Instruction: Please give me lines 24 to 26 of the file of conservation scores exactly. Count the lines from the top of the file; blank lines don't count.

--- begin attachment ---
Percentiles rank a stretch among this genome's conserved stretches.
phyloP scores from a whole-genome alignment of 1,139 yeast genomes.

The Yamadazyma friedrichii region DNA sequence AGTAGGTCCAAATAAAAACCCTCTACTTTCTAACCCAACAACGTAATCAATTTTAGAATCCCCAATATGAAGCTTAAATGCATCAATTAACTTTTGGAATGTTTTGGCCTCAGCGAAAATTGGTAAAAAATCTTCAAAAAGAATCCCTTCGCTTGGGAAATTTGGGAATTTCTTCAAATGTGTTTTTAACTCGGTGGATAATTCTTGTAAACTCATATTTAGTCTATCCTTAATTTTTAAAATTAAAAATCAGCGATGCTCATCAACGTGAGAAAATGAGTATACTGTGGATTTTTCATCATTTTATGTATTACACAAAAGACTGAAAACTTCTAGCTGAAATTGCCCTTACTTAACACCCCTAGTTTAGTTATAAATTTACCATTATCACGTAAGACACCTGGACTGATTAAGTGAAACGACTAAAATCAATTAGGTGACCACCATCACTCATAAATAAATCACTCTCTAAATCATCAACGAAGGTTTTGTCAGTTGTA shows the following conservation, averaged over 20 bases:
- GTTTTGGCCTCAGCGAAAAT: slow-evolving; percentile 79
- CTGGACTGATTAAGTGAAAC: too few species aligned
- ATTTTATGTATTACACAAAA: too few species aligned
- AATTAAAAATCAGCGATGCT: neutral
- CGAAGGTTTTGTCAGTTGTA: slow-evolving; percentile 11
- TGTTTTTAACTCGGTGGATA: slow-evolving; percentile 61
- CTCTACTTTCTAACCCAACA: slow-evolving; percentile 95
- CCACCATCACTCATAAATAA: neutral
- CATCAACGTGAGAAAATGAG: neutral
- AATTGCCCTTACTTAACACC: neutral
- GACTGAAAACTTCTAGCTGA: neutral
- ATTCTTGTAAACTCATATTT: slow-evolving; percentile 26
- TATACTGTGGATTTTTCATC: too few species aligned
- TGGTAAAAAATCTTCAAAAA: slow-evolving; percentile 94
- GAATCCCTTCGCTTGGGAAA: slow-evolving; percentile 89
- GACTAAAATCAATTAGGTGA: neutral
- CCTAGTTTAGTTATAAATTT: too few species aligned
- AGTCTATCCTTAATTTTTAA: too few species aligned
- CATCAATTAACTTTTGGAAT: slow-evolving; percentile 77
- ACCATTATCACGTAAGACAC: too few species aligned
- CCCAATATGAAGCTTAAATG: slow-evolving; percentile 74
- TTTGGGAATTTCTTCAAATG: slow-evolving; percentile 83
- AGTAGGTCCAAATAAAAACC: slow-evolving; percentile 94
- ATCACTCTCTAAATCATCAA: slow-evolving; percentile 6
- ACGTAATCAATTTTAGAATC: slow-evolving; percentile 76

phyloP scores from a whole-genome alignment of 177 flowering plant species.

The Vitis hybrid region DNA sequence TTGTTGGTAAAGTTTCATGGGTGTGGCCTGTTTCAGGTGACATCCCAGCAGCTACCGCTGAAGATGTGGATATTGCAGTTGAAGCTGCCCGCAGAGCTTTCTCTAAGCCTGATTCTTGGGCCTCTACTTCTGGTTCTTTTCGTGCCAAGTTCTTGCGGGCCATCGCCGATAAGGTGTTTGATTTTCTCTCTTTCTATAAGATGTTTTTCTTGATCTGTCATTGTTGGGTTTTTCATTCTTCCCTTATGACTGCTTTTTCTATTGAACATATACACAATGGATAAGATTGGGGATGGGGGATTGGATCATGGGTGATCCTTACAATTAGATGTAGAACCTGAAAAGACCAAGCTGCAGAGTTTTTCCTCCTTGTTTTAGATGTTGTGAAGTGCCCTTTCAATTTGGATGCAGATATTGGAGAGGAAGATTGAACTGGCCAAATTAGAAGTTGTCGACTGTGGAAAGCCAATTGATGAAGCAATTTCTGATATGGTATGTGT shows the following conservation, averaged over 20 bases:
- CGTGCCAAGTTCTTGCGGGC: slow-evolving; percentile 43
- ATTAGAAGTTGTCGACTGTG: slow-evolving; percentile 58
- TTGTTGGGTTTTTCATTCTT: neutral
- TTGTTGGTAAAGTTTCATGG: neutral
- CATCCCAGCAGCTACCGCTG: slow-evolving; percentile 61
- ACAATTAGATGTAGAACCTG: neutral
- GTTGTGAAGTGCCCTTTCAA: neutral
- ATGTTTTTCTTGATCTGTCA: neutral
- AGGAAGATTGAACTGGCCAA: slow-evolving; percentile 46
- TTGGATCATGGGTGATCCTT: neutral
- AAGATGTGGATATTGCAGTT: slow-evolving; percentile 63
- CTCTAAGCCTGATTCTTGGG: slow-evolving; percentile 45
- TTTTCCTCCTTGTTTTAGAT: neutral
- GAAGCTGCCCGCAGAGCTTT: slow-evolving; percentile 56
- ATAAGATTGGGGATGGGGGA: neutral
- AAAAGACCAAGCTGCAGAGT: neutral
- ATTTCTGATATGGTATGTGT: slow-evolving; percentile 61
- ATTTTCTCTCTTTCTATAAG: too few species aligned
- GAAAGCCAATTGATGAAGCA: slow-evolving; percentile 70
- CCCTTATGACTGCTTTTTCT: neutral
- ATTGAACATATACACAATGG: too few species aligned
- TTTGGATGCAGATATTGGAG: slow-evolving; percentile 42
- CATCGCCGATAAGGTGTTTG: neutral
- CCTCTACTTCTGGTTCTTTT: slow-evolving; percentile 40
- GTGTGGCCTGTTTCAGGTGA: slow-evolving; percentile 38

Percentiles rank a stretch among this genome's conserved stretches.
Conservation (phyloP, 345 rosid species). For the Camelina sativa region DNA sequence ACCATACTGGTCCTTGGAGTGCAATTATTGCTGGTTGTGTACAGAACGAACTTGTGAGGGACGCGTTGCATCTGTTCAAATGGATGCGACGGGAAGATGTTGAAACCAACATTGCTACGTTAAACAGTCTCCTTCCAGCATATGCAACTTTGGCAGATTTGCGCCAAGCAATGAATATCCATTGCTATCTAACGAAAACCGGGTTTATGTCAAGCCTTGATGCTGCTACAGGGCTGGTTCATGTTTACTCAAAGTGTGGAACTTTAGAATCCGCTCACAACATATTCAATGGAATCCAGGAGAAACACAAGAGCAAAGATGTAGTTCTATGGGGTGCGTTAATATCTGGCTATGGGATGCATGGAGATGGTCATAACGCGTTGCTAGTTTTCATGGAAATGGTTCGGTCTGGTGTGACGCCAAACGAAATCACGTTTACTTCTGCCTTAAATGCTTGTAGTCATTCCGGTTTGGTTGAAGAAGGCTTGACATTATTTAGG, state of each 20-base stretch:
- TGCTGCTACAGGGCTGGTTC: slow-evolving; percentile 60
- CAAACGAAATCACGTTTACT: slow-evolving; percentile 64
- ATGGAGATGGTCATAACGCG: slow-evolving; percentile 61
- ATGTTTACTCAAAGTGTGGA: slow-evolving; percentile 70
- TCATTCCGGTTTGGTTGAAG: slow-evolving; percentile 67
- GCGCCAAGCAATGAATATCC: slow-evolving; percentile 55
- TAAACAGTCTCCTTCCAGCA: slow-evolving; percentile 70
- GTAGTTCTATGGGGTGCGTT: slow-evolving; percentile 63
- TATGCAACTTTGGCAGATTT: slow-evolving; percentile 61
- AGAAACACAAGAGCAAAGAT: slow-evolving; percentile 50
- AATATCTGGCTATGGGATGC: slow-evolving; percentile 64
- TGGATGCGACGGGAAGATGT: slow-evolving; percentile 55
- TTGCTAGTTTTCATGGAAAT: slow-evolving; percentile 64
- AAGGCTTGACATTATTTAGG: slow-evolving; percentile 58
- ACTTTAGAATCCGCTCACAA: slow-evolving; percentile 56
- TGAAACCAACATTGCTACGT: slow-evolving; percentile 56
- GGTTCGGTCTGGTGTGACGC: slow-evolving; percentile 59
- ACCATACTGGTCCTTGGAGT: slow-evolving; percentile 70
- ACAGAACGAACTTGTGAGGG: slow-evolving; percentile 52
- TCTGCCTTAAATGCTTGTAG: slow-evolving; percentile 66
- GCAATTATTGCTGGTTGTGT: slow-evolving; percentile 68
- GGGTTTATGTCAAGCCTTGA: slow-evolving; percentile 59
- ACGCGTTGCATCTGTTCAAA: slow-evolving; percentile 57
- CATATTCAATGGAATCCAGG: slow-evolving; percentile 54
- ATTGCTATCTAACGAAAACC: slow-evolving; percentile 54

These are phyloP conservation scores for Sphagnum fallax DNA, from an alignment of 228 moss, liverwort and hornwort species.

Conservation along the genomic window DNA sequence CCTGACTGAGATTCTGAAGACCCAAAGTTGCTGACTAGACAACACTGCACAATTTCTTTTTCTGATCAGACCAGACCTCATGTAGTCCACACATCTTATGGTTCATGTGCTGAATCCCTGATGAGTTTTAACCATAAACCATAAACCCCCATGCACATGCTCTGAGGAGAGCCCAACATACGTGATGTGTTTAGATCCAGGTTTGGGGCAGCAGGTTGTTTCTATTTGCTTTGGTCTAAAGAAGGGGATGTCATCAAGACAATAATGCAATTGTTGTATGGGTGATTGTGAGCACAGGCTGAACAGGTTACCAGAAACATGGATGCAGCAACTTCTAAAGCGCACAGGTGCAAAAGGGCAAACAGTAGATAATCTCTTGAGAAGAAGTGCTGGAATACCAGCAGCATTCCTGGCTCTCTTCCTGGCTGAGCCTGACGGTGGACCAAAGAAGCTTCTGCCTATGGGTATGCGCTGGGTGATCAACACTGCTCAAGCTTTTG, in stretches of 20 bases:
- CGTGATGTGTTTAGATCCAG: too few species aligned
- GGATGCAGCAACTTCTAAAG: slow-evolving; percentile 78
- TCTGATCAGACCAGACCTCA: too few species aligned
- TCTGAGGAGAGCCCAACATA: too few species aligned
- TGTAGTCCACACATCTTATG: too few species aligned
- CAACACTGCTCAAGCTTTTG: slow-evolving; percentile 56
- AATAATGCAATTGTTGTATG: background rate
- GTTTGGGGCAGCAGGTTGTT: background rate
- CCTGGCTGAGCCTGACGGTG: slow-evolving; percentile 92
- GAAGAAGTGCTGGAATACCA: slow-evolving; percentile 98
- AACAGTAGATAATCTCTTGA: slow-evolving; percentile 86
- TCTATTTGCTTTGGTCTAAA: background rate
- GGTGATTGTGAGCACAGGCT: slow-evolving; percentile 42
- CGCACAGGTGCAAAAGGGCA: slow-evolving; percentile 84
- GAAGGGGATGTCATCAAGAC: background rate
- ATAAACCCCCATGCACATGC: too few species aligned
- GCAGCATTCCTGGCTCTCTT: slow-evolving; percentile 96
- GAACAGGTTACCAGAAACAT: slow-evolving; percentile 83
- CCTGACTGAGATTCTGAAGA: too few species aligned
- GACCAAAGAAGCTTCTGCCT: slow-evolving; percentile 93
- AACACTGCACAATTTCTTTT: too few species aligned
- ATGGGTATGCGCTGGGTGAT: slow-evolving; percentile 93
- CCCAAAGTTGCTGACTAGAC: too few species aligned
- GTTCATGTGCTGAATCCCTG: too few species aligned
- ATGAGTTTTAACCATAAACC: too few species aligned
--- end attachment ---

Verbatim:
- CCCAATATGAAGCTTAAATG: slow-evolving; percentile 74
- TTTGGGAATTTCTTCAAATG: slow-evolving; percentile 83
- AGTAGGTCCAAATAAAAACC: slow-evolving; percentile 94